Needless to say, not all electrical heating methods give rise to high thermal continuity and mass. Those that use infrared radiation as their chief heating method cut off heat radiation immediately. Without radiation – the leading source of heat, generating the highest temperature – any significant heating activity is completely suspended.


A bare flame produces heat radiation instantly. Electrical heating units, on the other hand, experience a time lapse till they reach full (or pre-specified) radiation levels. Assuming all this is true, we should ask, but then, so what? Is the drum able to instantly transfer or the beans able to instantly absorb that generated level of heat? The answer to both questions is: definitely not when the flame draws near the beans, when the drum is already hot, and heat has nowhere else to dissipate.


With electricity as a heat source, reaction time to heat increase matches the beans’ capacity to absorb it. This is especially true, when we consider heat modulation during roasting. At this point, there is no energy loss, since the roaster is in full working mode, temperature-wise and otherwise. We are assuming, of course, that engineering is robust, meaning, calculated, rather than arbitrary.


Electrical roasting is considered highly uniform, clean, consistent, and safe compared to gas. Roasting using gas is like steering a boat in stormy waters, hence the shenanigans over full modulation. Once there is energy surplus, burn marks appear. Then comes intervention and immediate flame shutdown or reduction. Most gas roasters tend to use too much energy. They can also be hard to calibrate within the min/max range. Meanwhile, electrical roasters are highly accurate and consistent in their output (subject to developer specifications). So when it comes to electrical roasting, the process resembles walking on far more solid ground: it is always possible to predict behavior in the next phase and act accordingly. Certainly, there are a few examples of bad performance, here and there. Still, we are talking about the leading products in the field with the most advanced technology.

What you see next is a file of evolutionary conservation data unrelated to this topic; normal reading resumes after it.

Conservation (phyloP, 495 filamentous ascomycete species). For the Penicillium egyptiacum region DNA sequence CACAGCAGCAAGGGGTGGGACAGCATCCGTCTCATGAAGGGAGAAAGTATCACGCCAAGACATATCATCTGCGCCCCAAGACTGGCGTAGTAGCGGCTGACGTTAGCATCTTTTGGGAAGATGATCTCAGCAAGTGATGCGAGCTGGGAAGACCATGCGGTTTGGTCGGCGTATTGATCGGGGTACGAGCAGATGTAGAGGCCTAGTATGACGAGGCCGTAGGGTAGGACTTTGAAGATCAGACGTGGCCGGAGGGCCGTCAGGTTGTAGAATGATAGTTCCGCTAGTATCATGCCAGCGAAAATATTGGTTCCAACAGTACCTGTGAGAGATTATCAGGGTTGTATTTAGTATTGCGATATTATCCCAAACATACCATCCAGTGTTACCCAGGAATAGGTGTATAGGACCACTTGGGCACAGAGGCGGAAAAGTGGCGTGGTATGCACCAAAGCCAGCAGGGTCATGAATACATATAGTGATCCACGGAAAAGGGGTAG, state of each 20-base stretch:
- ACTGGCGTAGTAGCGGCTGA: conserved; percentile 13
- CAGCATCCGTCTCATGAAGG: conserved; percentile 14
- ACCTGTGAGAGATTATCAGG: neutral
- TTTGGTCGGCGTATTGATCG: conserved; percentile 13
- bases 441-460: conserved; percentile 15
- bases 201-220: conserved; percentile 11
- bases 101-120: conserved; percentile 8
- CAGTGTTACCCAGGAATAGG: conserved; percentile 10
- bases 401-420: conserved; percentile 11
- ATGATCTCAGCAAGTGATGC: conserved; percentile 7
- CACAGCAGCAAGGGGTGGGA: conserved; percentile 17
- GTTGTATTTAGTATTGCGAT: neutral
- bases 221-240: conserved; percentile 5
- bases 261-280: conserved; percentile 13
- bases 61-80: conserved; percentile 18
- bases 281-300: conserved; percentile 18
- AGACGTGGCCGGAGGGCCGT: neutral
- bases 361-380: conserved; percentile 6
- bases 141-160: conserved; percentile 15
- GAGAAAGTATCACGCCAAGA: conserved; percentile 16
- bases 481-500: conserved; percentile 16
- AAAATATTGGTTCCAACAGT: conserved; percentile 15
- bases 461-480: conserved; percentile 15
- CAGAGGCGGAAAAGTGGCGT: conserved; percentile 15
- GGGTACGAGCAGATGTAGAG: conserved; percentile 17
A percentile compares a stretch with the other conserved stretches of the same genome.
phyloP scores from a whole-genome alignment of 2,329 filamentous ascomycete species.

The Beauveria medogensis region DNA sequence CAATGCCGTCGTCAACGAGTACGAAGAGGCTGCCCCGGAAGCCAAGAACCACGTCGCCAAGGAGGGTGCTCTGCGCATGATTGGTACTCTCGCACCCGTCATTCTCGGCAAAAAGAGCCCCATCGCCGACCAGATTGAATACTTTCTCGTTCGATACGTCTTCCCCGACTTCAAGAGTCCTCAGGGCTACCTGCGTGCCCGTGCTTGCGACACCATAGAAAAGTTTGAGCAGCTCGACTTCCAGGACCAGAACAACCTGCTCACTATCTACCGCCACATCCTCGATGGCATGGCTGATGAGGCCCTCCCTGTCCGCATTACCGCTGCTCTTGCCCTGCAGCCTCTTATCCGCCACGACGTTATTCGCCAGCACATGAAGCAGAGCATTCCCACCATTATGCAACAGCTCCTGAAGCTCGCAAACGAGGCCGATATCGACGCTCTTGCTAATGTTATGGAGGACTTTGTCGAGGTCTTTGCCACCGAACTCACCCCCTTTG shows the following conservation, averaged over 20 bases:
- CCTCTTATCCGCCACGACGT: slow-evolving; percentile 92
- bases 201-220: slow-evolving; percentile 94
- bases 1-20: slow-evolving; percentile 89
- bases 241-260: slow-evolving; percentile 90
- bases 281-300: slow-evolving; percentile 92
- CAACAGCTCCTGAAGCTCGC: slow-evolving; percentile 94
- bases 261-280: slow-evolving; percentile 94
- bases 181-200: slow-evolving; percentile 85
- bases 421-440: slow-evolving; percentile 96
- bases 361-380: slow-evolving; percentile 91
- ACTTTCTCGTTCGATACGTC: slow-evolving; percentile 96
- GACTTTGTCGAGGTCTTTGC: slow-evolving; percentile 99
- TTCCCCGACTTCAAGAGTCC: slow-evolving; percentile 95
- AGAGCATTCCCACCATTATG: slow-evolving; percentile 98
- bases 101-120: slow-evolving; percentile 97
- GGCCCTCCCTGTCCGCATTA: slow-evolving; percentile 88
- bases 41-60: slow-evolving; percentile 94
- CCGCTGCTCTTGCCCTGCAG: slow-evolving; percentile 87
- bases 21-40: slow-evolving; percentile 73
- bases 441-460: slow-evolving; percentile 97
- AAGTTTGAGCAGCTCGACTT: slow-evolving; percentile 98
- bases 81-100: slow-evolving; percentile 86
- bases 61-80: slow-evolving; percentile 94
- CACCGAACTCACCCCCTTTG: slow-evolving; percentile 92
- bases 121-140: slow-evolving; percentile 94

Tackling the issue of heat modulation, Coffee-Tech implemented drum speed control in all of its roasters, for example, the Silon ZR-7 Shop Roaster, the FZ-94 Lab Roaster, and the Ghibli Commercial Roasters line, with this exact goal in mind. This unique feature does not belong directly to heat spectrum manipulation, but it does have an immediate impact. One striking discovery that each one of our clients makes is the effect of drum speed on temperature reading points. There is no longer need to interrupt burner function. Speeding up the drum is all it takes for heat to be better absorbed by the beans.